Question 14: £500,000

I was telling myself to walk away before the question, and thankfully it was one I didn't have a clue about. Though I have heard of her plenty since, Frida Khalo was not top of my most known Mexican artists. Even with 50/50 it was a no-brainer, and I was just happy that it was not one I would have regretted not going for. I walked. Something very few people will get the opportunity to do. Five years wages for a real well-paid dude. 25 years spending money for me.

After are year you know you don't feel any different. In a way, it is frustrating, because before I won the money I knew I had deep issues with life in general, and I imagines somehow that money security would go some way towards alleviating my concerns. What I now realise is that those frustrations. I had were not with my own lifestyle. I have four great kids, and before Millionaire was playing golf a couple of times a week, getting on with mu PhD, Organising the odd quiz and living in my little house overlooking the countryside in a council estate in Pontefract. Nothing's changed apart from the realisation that the amount of money I won is not going ton change the findings of the IPCC or alter the high probability that people like John Whitelegg, David Madisson, Phil Goodwin, Meyer Hillman, Rachael Carson and dare I say it, Thomas Malthus are right. (Go Look 'em up).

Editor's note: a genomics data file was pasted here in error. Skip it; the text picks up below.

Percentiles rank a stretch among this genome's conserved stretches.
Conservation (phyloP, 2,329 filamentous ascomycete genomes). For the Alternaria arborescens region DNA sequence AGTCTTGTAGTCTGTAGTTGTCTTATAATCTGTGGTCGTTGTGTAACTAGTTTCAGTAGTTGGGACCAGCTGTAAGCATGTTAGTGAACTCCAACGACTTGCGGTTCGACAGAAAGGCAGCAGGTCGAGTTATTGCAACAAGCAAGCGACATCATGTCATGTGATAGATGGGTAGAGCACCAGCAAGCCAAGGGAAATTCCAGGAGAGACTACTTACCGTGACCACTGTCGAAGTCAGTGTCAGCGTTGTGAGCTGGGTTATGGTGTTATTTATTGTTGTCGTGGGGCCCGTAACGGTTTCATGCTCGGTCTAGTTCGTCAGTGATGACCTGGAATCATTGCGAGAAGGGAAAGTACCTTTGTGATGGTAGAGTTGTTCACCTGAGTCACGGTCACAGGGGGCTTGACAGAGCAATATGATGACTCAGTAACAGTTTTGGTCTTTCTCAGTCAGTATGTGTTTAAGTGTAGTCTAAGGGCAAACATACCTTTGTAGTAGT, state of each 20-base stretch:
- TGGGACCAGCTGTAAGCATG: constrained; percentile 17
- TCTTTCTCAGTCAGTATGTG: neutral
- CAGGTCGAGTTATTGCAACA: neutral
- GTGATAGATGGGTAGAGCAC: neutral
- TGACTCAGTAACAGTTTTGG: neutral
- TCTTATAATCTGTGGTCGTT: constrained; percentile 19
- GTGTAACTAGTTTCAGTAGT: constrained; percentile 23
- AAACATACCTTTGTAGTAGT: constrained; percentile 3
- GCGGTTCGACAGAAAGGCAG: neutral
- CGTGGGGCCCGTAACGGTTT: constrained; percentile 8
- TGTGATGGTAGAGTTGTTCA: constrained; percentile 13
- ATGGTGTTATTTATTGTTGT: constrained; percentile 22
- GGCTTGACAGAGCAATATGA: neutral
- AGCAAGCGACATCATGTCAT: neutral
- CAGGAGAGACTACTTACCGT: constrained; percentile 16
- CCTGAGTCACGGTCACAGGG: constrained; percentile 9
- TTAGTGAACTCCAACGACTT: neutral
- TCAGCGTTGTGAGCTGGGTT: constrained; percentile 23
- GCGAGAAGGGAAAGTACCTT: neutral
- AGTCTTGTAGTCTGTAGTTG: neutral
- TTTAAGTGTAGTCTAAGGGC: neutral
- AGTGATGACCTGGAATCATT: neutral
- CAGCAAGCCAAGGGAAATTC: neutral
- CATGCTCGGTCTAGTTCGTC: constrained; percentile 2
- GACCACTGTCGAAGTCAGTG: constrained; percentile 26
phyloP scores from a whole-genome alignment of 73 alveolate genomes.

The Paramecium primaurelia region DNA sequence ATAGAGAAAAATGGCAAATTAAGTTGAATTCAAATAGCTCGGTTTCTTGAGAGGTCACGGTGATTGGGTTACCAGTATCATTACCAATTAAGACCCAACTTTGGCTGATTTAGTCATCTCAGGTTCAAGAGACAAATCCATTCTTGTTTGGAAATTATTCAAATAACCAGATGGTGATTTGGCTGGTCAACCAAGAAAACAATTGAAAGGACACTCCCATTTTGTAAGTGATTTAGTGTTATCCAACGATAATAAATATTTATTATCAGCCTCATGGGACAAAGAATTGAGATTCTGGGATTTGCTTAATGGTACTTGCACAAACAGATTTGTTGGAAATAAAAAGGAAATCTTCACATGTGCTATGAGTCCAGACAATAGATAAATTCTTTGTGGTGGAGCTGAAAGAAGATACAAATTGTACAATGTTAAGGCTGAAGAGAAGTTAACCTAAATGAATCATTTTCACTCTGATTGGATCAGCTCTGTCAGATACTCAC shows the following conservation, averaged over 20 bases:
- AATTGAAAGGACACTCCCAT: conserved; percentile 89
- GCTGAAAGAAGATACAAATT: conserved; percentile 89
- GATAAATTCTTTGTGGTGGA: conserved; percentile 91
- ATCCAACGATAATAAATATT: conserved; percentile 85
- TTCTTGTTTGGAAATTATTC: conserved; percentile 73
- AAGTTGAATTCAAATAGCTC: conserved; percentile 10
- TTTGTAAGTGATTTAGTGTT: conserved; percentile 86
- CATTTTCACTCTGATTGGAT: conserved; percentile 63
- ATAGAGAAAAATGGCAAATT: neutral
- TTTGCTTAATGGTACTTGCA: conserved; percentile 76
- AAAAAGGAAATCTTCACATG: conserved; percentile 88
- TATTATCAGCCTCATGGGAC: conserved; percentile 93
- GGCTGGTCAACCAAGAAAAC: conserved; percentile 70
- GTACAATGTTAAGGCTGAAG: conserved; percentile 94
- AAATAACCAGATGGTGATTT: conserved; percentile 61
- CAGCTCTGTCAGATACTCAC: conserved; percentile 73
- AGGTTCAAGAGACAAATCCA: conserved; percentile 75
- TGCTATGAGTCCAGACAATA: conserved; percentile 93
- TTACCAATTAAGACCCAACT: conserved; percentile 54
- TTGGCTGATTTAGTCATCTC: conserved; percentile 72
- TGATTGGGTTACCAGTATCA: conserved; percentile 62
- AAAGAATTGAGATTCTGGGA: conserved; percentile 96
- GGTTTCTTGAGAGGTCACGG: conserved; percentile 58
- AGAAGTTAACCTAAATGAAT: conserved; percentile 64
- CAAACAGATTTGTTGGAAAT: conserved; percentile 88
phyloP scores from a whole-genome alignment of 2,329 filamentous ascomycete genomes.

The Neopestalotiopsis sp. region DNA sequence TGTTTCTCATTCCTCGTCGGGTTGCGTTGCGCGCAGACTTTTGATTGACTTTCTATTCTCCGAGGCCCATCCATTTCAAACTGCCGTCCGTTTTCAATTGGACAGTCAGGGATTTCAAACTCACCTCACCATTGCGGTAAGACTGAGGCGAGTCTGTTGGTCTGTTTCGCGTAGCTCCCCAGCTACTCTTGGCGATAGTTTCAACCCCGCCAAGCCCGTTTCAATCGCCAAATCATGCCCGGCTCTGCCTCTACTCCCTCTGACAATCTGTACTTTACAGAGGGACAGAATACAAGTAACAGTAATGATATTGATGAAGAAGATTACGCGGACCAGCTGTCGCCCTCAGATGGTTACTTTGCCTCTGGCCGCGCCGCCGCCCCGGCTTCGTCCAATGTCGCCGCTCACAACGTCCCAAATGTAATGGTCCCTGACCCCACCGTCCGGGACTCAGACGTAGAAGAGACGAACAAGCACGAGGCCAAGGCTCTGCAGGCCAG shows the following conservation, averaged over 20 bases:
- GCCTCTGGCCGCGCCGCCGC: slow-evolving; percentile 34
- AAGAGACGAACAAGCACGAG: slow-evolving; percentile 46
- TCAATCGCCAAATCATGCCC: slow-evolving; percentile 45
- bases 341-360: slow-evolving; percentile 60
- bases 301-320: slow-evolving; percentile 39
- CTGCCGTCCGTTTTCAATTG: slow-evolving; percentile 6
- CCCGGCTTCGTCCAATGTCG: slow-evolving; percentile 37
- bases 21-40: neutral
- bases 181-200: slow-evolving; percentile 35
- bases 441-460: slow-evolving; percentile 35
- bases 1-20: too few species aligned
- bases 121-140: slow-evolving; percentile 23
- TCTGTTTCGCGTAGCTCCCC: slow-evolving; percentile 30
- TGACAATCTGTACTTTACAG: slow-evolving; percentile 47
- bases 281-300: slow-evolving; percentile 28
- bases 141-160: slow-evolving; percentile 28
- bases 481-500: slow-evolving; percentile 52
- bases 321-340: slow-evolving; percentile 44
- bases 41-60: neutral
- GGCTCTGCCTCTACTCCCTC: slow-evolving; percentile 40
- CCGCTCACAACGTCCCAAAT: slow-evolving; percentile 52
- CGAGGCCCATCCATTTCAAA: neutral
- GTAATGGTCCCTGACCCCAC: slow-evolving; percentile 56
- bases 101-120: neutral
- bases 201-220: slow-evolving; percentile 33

My two favourite stories about the show both concern my daughter, Julia.

After the show all the crew and contestants have a drink in the bar upstairs. When Chris came in I gave him my mobile phone and he phoned up Julia who was a nominated phone-a-friend and had been told I was sitting in the hot seat some one hour earlier or more. It was so quiet everybody in the bar could hear her on the other end of the 'phone. Chris was perfect and gave her exactly the spiel he always gives to PAF's. He gave the phone to me and I asked “Julia – have I won a)£32,000, b)£64,000, c)£125,000 or d) £250,000? and do you know what the clever girl said (in a squeaky voice)? “Can you repeat the question?”

The following day I went straight to my Kids' house and was sat on the settee telling them the story. At one point Julia asked “What was your question for half a million?”

As I couldn't remember it exactly, I said “Oh damn, I can't remember the name but it was about some Mexican Artist”

To which she enquired immediately “Not Frida Khalo ???”

And that is the end of that particular episode. Thanks to Lee, Will, Darren and Celador. (The staff down at Elstree are brilliant. Chris Tarrant – What you see is what you get, a real nice guy with genuine intelligence, emotion and empathy.). If I have any long term regrets is that I wish my Kids could all have been there, and I wish they could have all been Phone-a-friends. Which is impossible. Which goes to show how I'll never be satisfied. But it'll do!

A thank you film